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By Elisha Fieldstadt and Phil Helsel

There was more flooding in downtown Houston Saturday as storms moved through, but forecasters said the rain was expected to be the last in a series of severe storms that have left at least 31 people dead Texas and Oklahoma.

A break in the weather over the next seven days is forecast for the hardest-hit parts of the two states, which saw flooding and tornadoes since Memorial Day weekend, according to The Weather Channel.

"The last gasp of significant rain is this evening," said Weather Channel meteorologist Michael Palmer, adding that the Southern Plains would stay dry for most of the week.

"They'll get several days to dry out," he said. "They definitely need it."

The respite is expected to give searchers a chance to focus their efforts on finding 10 people that are still missing in Texas in the aftermath of the floods, which were so severe in Wimberley last weekend that a vacation home with nine people inside was swept into the Blanco River and broke apart after striking a bridge.

Only one of those people, Jonathan McComb, was found alive. The bodies of McComb’s 6-year-old son and two other adults have been found. Five other people, including two children, are still missing.

Ankle-deep flooding was reported in downtown Houston Saturday, the National Weather Service said. Six people in Houston died as a result of this week's weather. A seventh died of a heart attack while assisting a stranded motorist, officials said.

More than an inch of rain in 15 minutes was recorded in the southeastern part of the Houston Saturday afternoon, the National Weather Service said.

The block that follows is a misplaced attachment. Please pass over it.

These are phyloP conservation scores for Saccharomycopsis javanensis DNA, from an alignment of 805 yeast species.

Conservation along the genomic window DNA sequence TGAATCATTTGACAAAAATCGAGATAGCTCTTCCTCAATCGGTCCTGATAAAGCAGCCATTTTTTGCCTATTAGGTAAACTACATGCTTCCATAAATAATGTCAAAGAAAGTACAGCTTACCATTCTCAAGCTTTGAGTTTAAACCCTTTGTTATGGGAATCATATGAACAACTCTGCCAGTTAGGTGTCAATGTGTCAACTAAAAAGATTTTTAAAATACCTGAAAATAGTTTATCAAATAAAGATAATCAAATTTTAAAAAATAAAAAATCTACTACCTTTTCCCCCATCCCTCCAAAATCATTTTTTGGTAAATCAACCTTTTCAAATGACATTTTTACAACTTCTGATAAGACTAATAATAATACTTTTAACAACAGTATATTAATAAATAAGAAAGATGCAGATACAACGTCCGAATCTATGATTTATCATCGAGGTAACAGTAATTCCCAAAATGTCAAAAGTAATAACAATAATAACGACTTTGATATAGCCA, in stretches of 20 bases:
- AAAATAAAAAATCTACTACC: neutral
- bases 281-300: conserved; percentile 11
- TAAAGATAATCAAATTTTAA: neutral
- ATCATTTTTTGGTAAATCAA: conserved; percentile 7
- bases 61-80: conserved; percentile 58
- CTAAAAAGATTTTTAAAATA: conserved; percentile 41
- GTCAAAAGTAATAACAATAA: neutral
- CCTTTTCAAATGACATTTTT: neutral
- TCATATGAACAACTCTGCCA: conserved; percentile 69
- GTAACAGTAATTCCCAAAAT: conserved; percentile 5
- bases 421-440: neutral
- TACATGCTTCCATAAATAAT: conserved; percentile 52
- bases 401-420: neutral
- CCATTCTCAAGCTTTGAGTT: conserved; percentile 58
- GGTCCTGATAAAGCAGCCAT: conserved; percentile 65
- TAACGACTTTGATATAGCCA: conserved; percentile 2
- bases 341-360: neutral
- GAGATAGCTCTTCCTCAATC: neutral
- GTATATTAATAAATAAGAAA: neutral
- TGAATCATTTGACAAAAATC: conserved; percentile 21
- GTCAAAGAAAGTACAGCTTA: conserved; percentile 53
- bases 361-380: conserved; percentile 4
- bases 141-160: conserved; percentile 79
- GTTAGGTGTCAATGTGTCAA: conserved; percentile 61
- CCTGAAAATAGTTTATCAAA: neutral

There was minor flooding inside Minute Maid Park as the Astros played a baseball game against the Chicago White Sox, which was caused by a roof leak, Harris County Office of Emergency Management Rosio Torres said. Overloaded storm drains near the stadium also backed up, Torres said, and fans were kept in the ball park until storms passed.

CenterPoint Energy reported that more than 30,000 people in the surrounding Harris County lost power by 6:30 p.m. local time (7:30 p.m. ET).

The National Weather Service issued a flood watch for portions of Central and South Texas. Dallas got about six inches on Saturday morning before the rain eased off as a cold front moved into the state, NBC Dallas-Fort Worth reported. Francisco Sanchez, the spokesman for the Harris County Office of Homeland Security and Emergency Management, warned the city's residents to stay home.

In the city of Wharton, southwest of Houston, flooding along the Colorado River was not as bad as feared, with what was described as minor street flooding on the west side of the city. A mandatory evacuation order imposed Friday was lifted at 7:35 p.m. local time Saturday, the city said.

In Hays County near Austin, one of the hardest-hit parts of the state, officials on Saturday estimated the damage to infrastructure and the cost of debris removal to be over $32.7 million. More than 1,200 homes were damaged and at least 209 of those are considered destroyed, and those numbers are expected to increase.

Three more bodies were found in Hays County Saturday, bringing the death toll in that county to eight, officials said.